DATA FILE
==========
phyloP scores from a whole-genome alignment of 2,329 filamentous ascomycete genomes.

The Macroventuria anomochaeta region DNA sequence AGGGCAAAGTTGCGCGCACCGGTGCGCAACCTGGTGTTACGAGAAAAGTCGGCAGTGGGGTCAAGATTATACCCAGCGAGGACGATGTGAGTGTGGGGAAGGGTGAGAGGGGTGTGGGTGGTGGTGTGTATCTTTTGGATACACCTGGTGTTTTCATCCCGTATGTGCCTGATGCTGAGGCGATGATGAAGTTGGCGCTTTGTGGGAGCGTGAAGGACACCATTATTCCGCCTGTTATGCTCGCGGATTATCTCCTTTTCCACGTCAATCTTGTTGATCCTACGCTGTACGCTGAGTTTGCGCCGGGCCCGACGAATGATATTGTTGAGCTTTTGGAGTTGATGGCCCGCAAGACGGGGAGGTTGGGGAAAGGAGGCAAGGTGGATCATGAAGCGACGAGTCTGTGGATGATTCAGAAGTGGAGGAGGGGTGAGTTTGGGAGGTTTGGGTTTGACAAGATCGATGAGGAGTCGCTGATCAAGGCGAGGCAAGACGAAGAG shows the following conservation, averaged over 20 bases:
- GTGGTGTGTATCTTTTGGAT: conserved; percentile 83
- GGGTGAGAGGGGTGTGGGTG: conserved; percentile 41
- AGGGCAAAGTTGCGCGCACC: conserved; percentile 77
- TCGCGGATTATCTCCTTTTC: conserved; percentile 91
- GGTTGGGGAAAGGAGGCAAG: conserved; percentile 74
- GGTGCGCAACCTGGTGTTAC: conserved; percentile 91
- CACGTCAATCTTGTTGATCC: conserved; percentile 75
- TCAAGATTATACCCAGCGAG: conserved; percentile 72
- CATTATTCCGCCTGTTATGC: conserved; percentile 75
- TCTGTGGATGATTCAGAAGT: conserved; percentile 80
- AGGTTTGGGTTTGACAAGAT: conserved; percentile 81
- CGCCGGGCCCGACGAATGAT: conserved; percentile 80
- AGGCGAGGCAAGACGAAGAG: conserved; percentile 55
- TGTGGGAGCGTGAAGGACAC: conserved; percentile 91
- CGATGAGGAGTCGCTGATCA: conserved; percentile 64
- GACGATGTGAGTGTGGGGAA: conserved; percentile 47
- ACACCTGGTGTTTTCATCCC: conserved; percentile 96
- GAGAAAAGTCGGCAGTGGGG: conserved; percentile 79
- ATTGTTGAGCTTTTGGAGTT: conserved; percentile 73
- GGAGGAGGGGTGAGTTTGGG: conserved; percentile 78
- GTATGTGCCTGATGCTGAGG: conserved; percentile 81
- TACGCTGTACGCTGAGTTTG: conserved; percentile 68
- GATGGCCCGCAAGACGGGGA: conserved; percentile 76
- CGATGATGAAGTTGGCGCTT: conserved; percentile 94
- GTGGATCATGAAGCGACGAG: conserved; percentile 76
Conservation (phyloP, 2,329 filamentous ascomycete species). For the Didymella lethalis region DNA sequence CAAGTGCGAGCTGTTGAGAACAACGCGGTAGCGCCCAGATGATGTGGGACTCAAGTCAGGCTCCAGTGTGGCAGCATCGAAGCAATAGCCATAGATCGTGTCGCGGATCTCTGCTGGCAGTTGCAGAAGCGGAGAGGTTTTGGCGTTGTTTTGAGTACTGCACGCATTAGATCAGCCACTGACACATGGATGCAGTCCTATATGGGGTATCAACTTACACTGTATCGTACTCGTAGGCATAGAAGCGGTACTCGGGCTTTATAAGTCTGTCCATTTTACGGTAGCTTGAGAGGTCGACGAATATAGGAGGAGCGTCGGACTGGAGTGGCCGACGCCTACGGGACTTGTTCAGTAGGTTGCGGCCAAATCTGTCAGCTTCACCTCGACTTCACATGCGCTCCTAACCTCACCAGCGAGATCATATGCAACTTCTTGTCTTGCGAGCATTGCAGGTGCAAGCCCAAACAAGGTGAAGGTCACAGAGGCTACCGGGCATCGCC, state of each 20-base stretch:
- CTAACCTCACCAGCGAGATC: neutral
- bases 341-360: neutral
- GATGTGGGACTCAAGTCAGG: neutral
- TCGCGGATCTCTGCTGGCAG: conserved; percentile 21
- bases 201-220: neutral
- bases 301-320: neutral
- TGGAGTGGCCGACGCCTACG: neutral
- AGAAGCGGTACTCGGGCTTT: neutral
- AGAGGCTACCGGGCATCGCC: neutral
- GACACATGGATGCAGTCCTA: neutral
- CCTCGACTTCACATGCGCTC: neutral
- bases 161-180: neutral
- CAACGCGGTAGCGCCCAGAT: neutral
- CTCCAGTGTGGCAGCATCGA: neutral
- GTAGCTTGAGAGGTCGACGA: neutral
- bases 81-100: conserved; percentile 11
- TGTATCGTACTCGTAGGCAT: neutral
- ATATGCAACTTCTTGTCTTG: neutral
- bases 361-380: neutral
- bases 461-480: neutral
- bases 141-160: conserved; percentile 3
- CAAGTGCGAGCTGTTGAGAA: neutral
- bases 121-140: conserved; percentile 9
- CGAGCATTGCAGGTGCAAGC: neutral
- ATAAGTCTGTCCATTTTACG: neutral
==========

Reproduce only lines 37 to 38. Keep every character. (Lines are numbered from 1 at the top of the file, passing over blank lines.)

- AGAGGCTACCGGGCATCGCC: neutral
- GACACATGGATGCAGTCCTA: neutral